Two landscape architect students have won a Royal Horticultural Society (RHS) competition to design a new learning garden at RHS Garden Bridgewater. Stella Yang and Karsan Karavadra, from Manchester Metropolitan University, will see their winning design come to life within the RHS’s planned fifth garden when it opens to the public in 2020.
The learning garden will be created within the historic 11-acre Walled Garden, one of the largest of its kind in the UK. It will sit alongside a Kitchen Garden designed by RHS Chelsea Flower Show gold medallists Charlotte Harris and Hugo Bugg;
a Paradise Garden designed by renowned Landscape Architect Tom Stuart-Smith; a wellbeing garden and community teaching allotments. The Walled Garden, supported by the The Garfield Weston Foundation, forms part of the wider masterplan for the 153-acre garden, also created by Tom Stuart-Smith.
The students’ design, called ‘The Plant Factory’, is based on the idea of plants as machines and will teach all ages about the nature of plants and how they work. Acting as an outdoor learning space, the garden will explore the concept of the plant as a factory, showing how ‘products’ (light, nutrients, water and warmth) transform into physical attributes (leaves, stem, roots, aroma) to create very different plants. It will be modular, so it that can be moved around to suit different user groups, and will be designed in a post-industrial style, using recycled materials where possible as well as materials such as hardwood that will weather. Highlights will include an ‘Eco-Chimney’, which will be used to grow climbers and host bird and bat boxes; a ‘Workhouse’ Greenhouse to grow exotic plants; a Test Area where students of all ages can experiment, and a Sun Zone.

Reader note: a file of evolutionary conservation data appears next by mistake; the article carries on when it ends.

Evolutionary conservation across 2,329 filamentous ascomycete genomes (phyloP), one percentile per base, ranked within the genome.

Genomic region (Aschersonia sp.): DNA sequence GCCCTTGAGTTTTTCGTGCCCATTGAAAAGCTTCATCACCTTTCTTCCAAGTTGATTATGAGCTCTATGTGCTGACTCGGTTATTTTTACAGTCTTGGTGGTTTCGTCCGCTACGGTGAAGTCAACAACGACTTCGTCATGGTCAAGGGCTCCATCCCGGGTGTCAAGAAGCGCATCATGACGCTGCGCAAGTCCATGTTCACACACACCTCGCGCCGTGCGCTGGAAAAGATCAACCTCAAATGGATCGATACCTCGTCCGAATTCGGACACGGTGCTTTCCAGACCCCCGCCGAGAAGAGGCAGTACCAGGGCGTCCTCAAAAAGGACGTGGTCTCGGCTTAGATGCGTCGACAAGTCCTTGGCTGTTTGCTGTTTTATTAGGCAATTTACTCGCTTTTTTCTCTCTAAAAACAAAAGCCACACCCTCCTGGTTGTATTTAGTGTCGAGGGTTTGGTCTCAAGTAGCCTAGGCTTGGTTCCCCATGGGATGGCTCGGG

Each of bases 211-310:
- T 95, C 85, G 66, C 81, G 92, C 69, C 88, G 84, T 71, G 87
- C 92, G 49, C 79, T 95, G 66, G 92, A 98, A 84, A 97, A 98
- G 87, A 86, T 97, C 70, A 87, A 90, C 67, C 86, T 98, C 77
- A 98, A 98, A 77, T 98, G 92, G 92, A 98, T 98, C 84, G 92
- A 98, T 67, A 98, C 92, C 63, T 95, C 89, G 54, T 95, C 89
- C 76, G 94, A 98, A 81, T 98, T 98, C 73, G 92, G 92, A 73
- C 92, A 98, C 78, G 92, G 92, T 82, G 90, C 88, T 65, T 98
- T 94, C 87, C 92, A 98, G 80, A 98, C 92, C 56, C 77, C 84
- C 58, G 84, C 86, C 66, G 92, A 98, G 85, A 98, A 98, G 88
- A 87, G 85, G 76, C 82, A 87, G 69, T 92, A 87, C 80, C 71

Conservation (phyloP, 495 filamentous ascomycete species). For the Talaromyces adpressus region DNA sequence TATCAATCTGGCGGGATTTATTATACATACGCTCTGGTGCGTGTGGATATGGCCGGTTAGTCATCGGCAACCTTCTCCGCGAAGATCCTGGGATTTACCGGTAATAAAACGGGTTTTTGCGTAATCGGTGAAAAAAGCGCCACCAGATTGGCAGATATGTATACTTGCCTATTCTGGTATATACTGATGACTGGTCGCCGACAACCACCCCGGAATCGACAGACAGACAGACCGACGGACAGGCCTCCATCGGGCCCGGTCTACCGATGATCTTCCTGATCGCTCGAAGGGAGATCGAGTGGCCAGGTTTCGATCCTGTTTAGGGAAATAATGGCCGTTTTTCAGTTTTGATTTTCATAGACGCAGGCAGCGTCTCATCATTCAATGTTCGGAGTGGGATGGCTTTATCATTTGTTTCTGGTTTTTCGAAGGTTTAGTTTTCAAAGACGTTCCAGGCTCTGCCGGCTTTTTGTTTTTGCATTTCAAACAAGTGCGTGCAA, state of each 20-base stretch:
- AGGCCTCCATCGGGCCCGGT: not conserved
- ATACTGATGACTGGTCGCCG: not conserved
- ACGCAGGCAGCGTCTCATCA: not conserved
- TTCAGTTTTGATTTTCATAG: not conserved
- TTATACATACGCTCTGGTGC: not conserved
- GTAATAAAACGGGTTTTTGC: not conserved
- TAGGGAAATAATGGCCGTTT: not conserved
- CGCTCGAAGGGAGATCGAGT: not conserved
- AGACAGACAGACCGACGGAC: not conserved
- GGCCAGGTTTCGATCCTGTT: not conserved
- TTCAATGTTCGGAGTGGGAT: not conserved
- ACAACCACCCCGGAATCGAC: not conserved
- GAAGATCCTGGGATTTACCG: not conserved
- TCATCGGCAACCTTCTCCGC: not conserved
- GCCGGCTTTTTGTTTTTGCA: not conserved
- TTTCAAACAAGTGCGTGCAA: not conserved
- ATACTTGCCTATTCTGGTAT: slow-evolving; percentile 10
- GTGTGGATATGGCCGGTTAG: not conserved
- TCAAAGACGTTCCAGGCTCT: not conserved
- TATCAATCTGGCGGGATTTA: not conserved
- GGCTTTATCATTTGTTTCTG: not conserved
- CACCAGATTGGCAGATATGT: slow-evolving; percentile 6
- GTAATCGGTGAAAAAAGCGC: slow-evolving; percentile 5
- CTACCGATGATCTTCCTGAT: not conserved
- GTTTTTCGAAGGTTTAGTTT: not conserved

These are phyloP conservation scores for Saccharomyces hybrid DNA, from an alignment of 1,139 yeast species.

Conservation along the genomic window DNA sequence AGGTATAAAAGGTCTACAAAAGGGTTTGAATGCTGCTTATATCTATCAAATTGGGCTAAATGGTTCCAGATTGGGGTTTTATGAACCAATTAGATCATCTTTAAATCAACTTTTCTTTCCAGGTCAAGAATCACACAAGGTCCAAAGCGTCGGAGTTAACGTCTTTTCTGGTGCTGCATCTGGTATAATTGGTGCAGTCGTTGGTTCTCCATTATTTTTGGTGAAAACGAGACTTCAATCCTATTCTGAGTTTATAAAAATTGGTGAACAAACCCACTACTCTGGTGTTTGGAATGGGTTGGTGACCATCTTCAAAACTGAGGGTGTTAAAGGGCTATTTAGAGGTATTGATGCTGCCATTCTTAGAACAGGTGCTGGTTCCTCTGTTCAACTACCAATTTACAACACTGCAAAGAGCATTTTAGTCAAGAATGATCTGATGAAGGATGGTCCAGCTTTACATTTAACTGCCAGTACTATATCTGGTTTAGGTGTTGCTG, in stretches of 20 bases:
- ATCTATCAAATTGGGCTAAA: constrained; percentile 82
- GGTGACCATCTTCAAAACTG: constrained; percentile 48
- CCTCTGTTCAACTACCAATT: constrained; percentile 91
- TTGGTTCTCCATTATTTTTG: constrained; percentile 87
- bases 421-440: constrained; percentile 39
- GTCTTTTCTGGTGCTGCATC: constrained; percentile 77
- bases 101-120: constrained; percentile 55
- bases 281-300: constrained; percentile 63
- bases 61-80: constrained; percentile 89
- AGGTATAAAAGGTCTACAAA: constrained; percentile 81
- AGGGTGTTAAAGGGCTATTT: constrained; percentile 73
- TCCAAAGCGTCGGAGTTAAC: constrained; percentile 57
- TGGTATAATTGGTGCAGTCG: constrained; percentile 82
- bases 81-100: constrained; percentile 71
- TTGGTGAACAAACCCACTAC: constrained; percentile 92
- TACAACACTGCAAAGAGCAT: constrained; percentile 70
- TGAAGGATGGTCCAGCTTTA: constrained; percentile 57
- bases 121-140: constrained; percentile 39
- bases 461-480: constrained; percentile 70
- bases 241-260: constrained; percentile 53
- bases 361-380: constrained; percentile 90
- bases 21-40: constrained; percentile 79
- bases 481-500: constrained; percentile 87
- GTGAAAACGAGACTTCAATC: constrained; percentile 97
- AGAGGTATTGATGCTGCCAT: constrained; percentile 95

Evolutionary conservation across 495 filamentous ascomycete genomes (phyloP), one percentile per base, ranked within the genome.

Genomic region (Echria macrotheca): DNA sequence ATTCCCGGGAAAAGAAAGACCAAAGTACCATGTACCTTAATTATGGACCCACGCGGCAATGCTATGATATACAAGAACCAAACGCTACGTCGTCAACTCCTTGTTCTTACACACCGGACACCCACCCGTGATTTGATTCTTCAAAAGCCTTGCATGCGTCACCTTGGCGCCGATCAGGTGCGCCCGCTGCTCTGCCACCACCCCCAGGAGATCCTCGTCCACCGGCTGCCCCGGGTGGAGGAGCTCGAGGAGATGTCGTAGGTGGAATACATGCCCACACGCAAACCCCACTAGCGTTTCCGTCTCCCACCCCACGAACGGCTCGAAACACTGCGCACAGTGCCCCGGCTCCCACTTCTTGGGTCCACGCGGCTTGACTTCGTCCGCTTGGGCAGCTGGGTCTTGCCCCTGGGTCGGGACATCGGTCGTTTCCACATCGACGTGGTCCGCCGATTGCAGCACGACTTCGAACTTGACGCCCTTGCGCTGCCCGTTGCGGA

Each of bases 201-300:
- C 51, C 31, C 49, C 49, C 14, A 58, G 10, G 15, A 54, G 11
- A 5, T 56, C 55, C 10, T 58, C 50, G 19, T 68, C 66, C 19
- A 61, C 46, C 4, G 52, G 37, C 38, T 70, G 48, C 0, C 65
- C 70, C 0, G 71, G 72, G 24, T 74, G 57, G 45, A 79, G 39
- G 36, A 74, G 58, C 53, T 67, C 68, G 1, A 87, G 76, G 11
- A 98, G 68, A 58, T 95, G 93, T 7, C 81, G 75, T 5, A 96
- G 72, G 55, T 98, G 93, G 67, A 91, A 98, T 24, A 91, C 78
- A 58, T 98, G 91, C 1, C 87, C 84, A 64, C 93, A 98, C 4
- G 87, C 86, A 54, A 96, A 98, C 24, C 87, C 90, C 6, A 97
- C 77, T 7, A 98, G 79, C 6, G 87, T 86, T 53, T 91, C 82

Marcus Chilton-Jones, Curator, RHS Garden Bridgewater said: “This is first time that the RHS is giving landscape architecture students the chance to design a key area of an RHS Garden, and we were astounded by the quality of entries to the competition. We chose this one because it is flexible, playful and engaging and it fits well with the national curriculum. It is also links plants with the local industrial heritage and reflects the different microclimates we have on site.
Eddy Fox, Programme Leader for Landscape Architecture, MMU, said: “As the region’s only landscape architecture course, we were delighted to collaborate with the RHS on this competition, which engaged all the students and generated a range of highly creative ideas and proposals. We were very pleased at the outcome and are hoping to follow up this positive experience with further collaborations in the future.”
Ben Brace, Horticultural Projects Manager, RHS said: “We are committed to encouraging and supporting young designers, and this is a fantastic opportunity for them to make their mark in horticulture alongside some of the biggest names in garden design.”
The winning designs were selected by a judging panel of RHS Garden curators and advisors. The students will now help to bring the garden to life as their designs go from paper to reality over the next year.
The RHS is currently fundraising to create RHS Garden Bridgewater and we need to raise £5.5m to create this new resource for the North West. Up to 7,000 local schoolchildren each year will visit Bridgewater for a variety of free activities and workshops.